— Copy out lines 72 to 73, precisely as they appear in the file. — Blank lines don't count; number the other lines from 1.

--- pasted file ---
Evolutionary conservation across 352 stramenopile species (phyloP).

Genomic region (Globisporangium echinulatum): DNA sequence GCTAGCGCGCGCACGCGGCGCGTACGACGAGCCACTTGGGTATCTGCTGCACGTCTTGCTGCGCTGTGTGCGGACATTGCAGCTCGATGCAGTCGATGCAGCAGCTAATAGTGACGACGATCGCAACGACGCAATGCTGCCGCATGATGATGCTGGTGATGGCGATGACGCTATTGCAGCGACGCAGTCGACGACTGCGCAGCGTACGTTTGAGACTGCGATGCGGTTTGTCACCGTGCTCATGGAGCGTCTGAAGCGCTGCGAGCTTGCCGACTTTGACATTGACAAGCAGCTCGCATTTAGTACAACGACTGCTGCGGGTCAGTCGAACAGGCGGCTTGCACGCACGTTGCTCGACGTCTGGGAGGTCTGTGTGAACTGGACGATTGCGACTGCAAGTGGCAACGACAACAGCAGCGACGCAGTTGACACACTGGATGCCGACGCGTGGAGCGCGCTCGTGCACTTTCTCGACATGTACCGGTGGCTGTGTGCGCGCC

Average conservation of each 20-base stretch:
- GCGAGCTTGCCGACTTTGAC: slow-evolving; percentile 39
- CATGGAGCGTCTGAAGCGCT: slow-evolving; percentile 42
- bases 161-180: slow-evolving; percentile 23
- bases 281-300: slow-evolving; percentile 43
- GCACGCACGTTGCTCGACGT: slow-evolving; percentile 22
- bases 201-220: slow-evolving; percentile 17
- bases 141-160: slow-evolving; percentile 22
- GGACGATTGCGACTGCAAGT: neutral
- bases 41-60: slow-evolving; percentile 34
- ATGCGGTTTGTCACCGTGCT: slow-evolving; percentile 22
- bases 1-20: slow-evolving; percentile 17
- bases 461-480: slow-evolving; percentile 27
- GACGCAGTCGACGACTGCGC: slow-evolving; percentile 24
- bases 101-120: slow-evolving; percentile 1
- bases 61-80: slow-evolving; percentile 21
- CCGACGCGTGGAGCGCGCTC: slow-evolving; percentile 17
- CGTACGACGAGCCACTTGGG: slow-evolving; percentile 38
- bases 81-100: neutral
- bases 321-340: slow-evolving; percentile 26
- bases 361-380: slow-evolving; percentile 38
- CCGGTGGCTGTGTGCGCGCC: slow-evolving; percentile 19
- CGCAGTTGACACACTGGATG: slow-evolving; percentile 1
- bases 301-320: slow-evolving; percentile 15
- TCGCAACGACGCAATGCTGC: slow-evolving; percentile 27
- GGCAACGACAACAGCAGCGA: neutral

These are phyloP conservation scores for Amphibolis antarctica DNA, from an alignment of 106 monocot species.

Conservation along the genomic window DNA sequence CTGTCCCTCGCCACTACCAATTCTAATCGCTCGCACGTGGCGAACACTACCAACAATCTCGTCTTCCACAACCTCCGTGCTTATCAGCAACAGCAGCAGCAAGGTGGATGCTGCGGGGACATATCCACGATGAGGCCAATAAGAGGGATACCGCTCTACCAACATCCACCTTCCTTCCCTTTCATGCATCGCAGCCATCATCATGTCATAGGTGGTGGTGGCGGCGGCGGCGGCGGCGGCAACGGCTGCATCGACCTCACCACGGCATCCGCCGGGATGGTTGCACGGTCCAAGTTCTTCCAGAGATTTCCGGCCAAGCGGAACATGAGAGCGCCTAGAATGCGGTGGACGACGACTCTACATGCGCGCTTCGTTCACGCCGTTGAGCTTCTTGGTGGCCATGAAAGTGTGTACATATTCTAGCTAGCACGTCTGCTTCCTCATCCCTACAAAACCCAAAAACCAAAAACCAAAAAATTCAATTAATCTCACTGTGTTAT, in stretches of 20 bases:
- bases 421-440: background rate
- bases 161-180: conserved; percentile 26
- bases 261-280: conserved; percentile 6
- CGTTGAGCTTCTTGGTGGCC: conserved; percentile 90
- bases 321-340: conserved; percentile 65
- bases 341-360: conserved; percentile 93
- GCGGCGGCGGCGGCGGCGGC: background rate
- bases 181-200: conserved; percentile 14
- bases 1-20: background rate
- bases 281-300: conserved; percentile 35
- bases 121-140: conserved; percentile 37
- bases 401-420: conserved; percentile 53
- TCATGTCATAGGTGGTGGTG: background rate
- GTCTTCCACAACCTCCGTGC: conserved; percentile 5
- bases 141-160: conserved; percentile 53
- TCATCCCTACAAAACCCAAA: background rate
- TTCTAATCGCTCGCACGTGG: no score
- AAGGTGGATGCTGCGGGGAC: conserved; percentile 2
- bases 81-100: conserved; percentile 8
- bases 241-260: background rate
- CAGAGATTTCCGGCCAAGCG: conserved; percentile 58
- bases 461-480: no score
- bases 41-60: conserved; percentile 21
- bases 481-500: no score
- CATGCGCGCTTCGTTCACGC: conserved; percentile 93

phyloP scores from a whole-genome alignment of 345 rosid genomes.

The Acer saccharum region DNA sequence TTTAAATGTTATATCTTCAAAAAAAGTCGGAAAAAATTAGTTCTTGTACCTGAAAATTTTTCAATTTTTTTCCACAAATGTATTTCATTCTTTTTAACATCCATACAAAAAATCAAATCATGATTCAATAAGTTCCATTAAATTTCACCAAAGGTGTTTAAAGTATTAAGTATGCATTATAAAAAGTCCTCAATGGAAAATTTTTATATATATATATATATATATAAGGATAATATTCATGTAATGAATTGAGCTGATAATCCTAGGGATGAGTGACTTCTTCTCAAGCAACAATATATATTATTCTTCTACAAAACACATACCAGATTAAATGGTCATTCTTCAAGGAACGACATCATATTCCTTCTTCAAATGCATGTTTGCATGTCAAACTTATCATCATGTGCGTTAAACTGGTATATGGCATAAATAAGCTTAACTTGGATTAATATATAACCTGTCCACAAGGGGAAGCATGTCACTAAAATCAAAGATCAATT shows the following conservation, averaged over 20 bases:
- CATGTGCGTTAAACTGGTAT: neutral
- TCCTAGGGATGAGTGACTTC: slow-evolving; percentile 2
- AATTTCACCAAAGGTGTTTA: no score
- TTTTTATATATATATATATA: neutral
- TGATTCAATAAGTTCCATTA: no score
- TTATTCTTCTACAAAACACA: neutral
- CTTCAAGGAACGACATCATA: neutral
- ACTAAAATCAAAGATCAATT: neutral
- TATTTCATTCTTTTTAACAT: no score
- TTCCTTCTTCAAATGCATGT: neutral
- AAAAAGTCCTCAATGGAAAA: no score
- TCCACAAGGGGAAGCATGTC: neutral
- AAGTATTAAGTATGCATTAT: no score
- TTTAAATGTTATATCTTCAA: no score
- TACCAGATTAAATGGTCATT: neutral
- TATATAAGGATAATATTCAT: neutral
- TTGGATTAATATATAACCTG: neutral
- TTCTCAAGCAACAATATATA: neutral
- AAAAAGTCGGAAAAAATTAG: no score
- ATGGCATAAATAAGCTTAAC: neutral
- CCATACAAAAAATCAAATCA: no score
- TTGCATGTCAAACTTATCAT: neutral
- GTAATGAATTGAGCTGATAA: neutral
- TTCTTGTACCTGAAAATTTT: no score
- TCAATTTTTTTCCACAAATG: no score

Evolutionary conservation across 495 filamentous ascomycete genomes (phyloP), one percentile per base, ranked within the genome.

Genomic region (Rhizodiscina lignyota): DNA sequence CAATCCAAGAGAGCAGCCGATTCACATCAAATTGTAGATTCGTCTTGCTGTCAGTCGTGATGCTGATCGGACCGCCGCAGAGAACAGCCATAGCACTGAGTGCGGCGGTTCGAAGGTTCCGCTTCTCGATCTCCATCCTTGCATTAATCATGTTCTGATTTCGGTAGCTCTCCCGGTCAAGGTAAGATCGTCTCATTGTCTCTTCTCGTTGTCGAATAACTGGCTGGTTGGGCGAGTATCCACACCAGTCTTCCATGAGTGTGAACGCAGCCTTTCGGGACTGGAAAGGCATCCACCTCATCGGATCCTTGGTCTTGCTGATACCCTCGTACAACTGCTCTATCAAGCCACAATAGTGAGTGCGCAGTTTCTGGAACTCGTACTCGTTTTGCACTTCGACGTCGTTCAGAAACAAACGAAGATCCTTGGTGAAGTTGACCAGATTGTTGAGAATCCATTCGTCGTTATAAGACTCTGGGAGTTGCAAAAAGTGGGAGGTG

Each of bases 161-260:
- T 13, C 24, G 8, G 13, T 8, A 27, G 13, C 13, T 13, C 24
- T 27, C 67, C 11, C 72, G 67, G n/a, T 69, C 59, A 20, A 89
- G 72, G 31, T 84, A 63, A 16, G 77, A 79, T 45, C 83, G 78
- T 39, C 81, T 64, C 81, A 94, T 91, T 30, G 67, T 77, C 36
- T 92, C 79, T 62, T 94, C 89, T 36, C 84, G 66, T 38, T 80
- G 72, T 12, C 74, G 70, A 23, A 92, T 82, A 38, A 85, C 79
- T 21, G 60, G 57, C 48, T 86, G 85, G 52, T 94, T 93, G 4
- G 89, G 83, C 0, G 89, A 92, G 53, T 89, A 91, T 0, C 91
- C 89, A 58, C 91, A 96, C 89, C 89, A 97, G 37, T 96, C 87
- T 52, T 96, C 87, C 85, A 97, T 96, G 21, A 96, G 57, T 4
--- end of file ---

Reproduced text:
- TACCAGATTAAATGGTCATT: neutral
- TATATAAGGATAATATTCAT: neutral